A Strong Team of Trial Lawyers with 37+ Years of Experience
Accusations against you for a violent crime may feel daunting to combat. However, with legal representation from The Donahoe Firm, you can feel confident that you have an experienced team of professionals defending your case. Our dynamic team of trial attorneys have over 37 years of trial experience, which includes federal cases and trials before a jury. We have a proven rate of success in trials, and we also have a great reputation among the legal community, including features on local TV and radio. We are a team that knows how to win, and we will do our best to put up a strong fight in trial to champion your violent crimes defense in Jackson, Tennessee.
Give us a call at (731) 207-8071 or reach out to us online for more information.
Assault and Aggravated Assault
In Tennessee, a violent crime of assault can be charged as either a misdemeanor or a felony, in aggravated cases. General assault is considered to be:
- intentionally, knowingly or recklessly causing bodily injury to another;
- intentionally or knowingly causing another to reasonably fear imminent bodily injury; or
- intentionally or knowingly causing such physical contact with another that a reasonable person would as extremely offensive or provocative.
General assault is charged as a Class A misdemeanor punishable by up to 1 year in jail and/or fines of up to $2,500. If the intentional assault caused physical contact considered to be offensive or provocative, they could face Class B misdemeanor charges. Note that the maximum fine increases to $15,000 if the assault was committed against a law enforcement officer, healthcare provider, or some other employee or contractor performing their duties.
An assault offense rises to the intentional and aggravated level when a person intentionally or knowingly commits assault that involves:
- serious bodily injury to another;
- the death of another;
- the use or display of a deadly weapon; or
- strangulation or attempted strangulation.
Alternatively, a person may be charged with reckless aggravated assault if the reckless conduct involves serious bodily injury to another, the death of another, or the use or display of a deadly weapon. Intentional aggravated assault is a Class C felony punishable by 3-15 years in prison, and reckless aggravated assault is a Class D felony punishable by 2-12 years in prison.
If a person commits a form of assault against a family or household member, they will be charged with domestic assault, or domestic violence. Individuals considered to be family or household members under this statute include:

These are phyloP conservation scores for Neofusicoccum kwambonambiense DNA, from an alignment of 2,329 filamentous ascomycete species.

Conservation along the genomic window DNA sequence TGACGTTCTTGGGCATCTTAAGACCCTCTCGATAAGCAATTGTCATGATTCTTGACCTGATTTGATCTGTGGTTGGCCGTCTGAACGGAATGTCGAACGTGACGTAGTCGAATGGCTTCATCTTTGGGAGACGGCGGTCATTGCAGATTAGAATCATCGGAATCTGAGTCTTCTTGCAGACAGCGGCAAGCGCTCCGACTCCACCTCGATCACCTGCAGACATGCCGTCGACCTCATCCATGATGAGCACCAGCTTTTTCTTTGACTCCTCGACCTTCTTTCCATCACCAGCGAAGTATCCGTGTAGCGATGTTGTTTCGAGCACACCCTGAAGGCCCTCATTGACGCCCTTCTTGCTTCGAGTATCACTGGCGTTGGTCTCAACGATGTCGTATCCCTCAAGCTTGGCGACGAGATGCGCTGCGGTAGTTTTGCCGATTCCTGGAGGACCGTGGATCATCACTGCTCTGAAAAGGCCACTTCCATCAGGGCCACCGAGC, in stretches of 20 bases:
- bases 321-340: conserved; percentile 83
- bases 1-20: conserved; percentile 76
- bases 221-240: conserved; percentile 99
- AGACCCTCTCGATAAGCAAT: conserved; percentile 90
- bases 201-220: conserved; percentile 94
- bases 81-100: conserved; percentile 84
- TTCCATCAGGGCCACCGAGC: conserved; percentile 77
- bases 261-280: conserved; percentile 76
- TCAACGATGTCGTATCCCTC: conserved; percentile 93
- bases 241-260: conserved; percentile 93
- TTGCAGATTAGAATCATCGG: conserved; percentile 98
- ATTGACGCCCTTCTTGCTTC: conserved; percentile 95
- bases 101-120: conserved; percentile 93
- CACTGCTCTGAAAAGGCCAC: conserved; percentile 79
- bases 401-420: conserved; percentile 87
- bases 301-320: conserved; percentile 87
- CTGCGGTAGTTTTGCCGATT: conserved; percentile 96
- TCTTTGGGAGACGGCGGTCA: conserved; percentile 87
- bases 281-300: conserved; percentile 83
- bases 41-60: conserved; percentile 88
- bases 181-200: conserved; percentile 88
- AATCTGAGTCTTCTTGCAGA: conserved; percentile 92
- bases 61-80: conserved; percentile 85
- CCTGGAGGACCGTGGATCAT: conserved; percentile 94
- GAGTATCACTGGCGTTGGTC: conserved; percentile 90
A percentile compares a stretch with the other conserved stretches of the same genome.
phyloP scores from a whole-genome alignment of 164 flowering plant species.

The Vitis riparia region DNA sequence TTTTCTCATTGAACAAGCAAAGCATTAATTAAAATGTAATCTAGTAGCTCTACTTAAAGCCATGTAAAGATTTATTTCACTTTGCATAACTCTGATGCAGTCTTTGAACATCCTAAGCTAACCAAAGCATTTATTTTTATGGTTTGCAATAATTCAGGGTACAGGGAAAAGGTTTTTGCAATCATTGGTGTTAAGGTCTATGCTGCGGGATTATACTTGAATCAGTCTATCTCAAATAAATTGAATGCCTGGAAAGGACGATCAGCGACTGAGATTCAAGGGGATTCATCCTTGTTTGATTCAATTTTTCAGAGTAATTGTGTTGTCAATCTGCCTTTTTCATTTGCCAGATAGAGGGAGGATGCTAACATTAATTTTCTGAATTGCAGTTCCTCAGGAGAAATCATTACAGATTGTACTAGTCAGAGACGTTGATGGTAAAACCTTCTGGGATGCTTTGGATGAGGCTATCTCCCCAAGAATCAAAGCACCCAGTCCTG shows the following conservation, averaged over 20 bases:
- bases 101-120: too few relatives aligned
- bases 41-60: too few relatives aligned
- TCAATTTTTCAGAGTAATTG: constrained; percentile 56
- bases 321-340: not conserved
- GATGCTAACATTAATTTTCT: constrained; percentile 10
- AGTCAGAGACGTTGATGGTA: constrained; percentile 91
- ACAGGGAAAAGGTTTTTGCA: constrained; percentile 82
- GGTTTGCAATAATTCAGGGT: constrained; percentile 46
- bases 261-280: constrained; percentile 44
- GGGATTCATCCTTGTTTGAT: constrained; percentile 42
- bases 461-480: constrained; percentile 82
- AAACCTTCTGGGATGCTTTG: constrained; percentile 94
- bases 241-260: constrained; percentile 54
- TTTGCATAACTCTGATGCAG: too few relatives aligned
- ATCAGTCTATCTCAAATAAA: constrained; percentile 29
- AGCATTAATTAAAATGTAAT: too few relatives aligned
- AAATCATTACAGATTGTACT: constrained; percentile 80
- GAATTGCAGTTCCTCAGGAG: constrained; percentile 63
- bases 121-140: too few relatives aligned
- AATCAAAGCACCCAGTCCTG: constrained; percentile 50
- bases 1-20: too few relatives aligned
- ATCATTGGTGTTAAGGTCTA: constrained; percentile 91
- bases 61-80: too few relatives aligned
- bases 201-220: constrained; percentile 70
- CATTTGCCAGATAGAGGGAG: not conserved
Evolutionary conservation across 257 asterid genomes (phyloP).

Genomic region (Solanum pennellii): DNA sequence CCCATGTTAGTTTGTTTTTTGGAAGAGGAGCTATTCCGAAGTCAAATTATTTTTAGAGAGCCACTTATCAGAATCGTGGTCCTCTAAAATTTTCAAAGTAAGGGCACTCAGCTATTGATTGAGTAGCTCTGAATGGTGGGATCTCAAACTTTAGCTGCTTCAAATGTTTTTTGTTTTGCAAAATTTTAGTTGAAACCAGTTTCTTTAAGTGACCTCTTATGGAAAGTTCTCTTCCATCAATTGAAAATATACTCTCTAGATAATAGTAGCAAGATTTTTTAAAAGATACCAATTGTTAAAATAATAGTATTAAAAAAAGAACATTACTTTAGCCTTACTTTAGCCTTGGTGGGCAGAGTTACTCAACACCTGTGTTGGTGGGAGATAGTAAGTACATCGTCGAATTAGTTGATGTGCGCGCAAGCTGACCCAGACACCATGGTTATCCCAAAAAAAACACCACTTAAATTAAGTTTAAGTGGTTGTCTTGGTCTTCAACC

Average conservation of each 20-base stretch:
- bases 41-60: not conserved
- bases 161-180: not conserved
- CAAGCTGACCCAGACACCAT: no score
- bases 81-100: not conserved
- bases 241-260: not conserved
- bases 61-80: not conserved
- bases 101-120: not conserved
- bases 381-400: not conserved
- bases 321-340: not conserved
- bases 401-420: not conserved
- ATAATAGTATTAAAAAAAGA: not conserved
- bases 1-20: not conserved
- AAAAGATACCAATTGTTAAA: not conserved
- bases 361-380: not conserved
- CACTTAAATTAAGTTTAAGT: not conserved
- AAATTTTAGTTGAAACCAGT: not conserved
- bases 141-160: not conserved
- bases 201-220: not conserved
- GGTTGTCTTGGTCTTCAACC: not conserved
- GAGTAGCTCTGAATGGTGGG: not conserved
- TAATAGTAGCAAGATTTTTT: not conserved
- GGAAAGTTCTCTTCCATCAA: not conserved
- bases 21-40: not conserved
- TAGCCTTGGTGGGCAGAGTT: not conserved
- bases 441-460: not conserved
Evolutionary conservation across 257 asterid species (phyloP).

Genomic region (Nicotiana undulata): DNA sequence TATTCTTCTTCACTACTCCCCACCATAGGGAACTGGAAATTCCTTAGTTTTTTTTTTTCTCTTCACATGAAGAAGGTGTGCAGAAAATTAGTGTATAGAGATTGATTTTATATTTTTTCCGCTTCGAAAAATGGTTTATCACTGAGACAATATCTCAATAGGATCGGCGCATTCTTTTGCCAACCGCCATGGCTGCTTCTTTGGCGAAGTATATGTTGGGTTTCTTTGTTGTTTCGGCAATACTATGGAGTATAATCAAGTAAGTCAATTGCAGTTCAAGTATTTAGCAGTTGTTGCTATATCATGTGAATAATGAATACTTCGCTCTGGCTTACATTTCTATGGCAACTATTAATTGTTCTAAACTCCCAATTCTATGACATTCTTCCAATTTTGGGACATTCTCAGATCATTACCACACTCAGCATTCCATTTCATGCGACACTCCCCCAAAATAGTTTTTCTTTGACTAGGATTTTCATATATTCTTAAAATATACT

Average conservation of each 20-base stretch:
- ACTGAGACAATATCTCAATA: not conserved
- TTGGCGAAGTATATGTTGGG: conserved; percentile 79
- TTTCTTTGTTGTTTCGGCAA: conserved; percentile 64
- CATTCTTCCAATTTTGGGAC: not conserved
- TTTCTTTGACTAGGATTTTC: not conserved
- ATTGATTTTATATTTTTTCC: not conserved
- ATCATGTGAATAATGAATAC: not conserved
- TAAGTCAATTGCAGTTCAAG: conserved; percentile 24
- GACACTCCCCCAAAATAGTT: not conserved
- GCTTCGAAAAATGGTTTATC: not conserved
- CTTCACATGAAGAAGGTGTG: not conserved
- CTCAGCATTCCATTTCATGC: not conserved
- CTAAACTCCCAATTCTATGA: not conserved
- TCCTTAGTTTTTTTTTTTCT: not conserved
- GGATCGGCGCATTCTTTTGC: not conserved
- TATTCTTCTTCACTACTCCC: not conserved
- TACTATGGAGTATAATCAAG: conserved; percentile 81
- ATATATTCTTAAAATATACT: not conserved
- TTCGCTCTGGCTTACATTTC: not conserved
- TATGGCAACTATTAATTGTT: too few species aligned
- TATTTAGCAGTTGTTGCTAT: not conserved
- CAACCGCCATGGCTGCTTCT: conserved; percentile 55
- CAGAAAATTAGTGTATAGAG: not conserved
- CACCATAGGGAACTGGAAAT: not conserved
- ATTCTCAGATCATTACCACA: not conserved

- a current or former spouse;
- someone the offender resides with or previously resided with;
- someone the offender is dating or previously dated or has/had a sexual relationship with;
- someone the offender is related to by blood or adoption;
- someone the offender is related to by marriage;
- an adult or minor child of the offender or their family or household member.
Domestic violence is penalized according to the assault penalties (above), as either a Class A or B misdemeanor or a Class C or D felony for aggravated domestic assault. Note that the offender will also permanently lose their right to carry a firearm and will be required to pay a special fine used to fund family violence shelters.
Homicide – Murder and Manslaughter
Another important category of violent crime is homicide, which covers murder and manslaughter crimes. First-degree murder, which is punishable by either the death penalty or life imprisonment, occurs in one of three ways:
- Premeditated (intent to kill the person was formed before the killing) and intentional.
- Murder committed during a felony (e.g., rape, robbery, burglary, kidnapping).
- Killing committed by use of a bomb (intent to explode the bomb).
Second-degree murder in Tennessee involves either the knowing killing of another or the killing of another caused by the unlawful sale of drugs. Second-degree murder is a Class A felony punishable by 15-60 years in prison and up to $50,000 in fines.
Manslaughter, on the other hand, is an intentional killing that occurs out of a sudden passion or in the heat of the moment. That is, there was no premeditation involved in the murder. Note that there are two categories of manslaughter – voluntary manslaughter and involuntary manslaughter. Voluntary manslaughter is charged as a Class C felony punishable by 3-15 years in prison and up to $10,000 in fines.
Involuntary manslaughter occurs when a person causes the death of another not by provocation but by their unlawful, reckless, or grossly negligent activity. The three categories of involuntary manslaughter are vehicular homicide (Class B or C felony), reckless homicide (Class D felony), and criminally negligent homicide (Class E felony). These offenses include the following sentencing range:
- Class B felony – 8-30 years in prison, up to $25,000 in fines
- Class C felony – 3-15 years in prison, up to $10,000 in fines
- Class D felony – 2-12 years in prison, up to $5,000 in fines
- Class E felony – 1-6 years in prison, up to $3,000 in fines
Violent crimes are serious matters that Tennessee punishes severely. If you have been accused of assault or homicide, it is imperative that you reach out to an experienced attorney immediately for legal support. Our team at The Donahoe Firm can take a look at the facts of your unique situation to craft a defense against your charges. Don’t let an unfair accusation ruin your future.
Schedule a free consultation with The Donahoe Firm online or at (731) 207-8071 to discuss your defense options with our team.